(Courtesy David Dolcini)

(Courtesy David Dolcini)

Time Made by David Dolcini, presented at the Institute of Italian Culture, Copenhagen

Contemporary Italian design also staked its claim during 3 Days of Design as renowned talent David Dolcini revealed his Time Made explorations of wood joinery at the Institute of Italian Culture. Curated by Triennale di Milano’ Marco Sammicheli, the serene showcase reveals a number of honest construction technique experiments the designer conducted during the early days of the Covid-19 pandemic. Working from his family’s woodshop, he delved deep into the implementation and adaptation of age-old approaches to combining wood derived from different cultures, as well as inventing his own.

These speculative objects stem from his intention to work without the traditional constraint of client demands, deadlines, and cost considerations. Achieved at different scales, the iterative sculptures play on the aesthetics of contrasting colors, while also challenging the conventions of geometry and balance.

(Courtesy Audo Copenhagen)

Colin King and Alex Crowder for Audo Copenhagen

Renowned “arranger of things” Colin King and site specific florist Alex Crowder collaborated on a near-architectural installation for Audo Copenhagen (formerly Menu). The designers collaborated to erect a structure out of common reed—phragmites australis—sourced nearby. The material is often used to thatch farmhouses throughout Denmark and so, was implemented as an expression of hyper localism with a naturalist perspective. The seemingly simple work—mounted within a penthouse suite at the brand’s hybrid hospitality retail complex—was constructed using rudimentary joinery techniques not dissimilar to those explored by David Dolcini.

(Courtesy Vaarnii)

(Courtesy Vaarnii)

Vaarnii at Tableau Copenhagen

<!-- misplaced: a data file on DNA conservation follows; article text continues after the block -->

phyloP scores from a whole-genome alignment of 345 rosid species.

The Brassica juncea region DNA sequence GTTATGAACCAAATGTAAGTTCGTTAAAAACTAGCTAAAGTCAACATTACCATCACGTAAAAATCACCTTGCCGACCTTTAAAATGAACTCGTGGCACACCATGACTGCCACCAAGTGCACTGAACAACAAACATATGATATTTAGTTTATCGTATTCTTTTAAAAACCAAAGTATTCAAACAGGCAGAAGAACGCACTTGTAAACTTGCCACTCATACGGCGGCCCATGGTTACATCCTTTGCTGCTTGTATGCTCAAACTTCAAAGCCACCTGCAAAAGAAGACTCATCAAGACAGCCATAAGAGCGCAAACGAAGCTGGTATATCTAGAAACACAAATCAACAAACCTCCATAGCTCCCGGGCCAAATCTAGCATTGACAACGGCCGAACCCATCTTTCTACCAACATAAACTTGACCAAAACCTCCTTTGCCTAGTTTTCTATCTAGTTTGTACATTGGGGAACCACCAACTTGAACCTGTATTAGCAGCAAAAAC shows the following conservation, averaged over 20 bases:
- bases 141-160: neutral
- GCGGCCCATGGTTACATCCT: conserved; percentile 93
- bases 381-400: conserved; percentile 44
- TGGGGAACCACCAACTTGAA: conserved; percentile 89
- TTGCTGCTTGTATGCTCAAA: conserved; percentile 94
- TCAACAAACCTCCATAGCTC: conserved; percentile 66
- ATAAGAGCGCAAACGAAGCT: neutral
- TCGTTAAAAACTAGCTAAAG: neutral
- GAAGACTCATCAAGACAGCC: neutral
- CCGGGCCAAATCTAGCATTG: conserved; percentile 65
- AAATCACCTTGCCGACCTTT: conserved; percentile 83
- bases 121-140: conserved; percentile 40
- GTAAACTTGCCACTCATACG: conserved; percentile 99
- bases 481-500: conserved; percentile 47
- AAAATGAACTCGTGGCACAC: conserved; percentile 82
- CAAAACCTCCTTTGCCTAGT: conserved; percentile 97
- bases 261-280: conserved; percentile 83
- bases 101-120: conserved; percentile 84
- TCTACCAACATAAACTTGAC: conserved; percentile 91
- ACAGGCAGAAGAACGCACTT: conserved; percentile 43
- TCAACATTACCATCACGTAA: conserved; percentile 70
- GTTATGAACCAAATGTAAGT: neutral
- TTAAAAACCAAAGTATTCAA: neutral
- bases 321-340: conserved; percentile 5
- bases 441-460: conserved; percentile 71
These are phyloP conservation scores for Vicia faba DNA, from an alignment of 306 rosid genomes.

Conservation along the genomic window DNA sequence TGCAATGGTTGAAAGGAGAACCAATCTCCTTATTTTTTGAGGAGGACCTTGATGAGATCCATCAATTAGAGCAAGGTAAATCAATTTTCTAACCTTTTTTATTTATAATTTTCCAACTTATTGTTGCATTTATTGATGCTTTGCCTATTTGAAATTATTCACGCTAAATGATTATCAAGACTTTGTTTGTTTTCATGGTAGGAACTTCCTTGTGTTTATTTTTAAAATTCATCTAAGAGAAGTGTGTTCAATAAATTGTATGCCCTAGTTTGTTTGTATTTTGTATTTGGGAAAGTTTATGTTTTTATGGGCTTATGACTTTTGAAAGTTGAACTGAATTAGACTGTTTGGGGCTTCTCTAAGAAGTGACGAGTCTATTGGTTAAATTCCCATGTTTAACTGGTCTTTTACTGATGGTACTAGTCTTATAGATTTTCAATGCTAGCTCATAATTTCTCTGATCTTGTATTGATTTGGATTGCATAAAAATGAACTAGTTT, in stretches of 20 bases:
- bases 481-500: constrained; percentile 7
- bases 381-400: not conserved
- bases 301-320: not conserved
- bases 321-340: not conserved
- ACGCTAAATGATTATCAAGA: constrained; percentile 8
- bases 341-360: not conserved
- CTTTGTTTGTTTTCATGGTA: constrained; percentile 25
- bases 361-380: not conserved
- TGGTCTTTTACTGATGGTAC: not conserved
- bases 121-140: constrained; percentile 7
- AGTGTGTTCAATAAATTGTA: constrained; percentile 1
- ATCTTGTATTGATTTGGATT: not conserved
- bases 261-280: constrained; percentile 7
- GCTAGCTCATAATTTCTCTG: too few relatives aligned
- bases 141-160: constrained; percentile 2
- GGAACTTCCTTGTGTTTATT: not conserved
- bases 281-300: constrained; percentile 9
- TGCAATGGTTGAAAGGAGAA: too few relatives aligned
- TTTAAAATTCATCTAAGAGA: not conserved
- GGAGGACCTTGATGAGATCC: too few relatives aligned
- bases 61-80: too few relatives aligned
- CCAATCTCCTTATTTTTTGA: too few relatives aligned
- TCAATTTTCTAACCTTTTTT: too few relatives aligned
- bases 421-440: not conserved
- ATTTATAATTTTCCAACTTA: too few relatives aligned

Finnish awood furniture start-up Vaarnii has been making waves in the industry since coming on the scene at Milan Design Week 2021. Working almost exclusively with Pine species abundant throughout the Scandinavian region, the young brand has collaborated with hip independent studios like Soft Geometry as well as maverick talents like Max Lamb.

Choosing the display of its full product range of Brutalism-inspired, mono-material furnishing at floral shop and collectible design platform Tableau, the boutique manufacturer was able to create a playful juxtaposition. A new hyper minimal 001 Stool by Swedish designer Fredrik Paulsen is on display alongside a plethora of the gallery’s maximalist one-off works. The opposition of styles actually revealed a similarity in bold sculptural expression and a willingness to break the mold.

(Courtesy Man of Parts)

Yabu Pushelberg for Man of Parts

Debuting its most comprehensive gamut of furnishings, luminaires, and accessories to date, Toronto-based manufacturer Man of Parts tapped longtime collaborators George Yabu and Glenn Pushelberg, cofounders of famous studio Yabu Pushelberg. On display was a sophisticated sofa by Christophe Delcourt, a cantilevered armchair by Sebastian Herkner, and coastal-inspired wooden table by Workshop/APD. The design duo staged these new wares in various domestic vignettes within the Rococo-style Odd Fellow Mansion, an important multi-exhibition stop at the fair.

(Courtesy Reform)

(Courtesy Reform)

Atelier Collection, Reform

To launch its new Atelier collections, Danish kitchen industry disruptor Reform called on four standout talents to imagine handles in four materials. While Yukari Hotta considered the application of hand-former ceramics in this typology, Nina Nørgaard implemented cast glass. Alberte Tranberg treated bent metal, and Maria Bruun explored the various woodworking techniques. The ergonomic quality of her natural and smoked oak designs evoke the honest simplicity of craft, a trait honed by the Shakers. The research development, prototypes, and research samples of all four talents were put on full display at Reform’s flagship during 3 Days of Design.

(Courtesy NINE Furniture)

Tee Chair by Matteo Fogale for NINE Furniture

Launched earlier this year, British boutique brand NINE Furniture has already tapped major European talents like John Tree and the Butterfield Brothers for its pared-back, no-nonsense furnishings. Manufacturing its controlled range of chairs, luminaires, and storage systems based on increasingly relevant principles of modularity, longevity, and durability in mind, the company almost only uses recycled materials. It also champions the tried-and-true strategy of flat pack shipping to meet new sustainability standards. Among the raft of designs debuted at 3 Days of Design, Mateo Fogale’s Tee Table is imbued with the innate structural qualities of solid wood. Rendered in stout intersectional planes, the geometric composition seems suited for almost any interior.


Adrian Madlener is a New York–based writer and curator.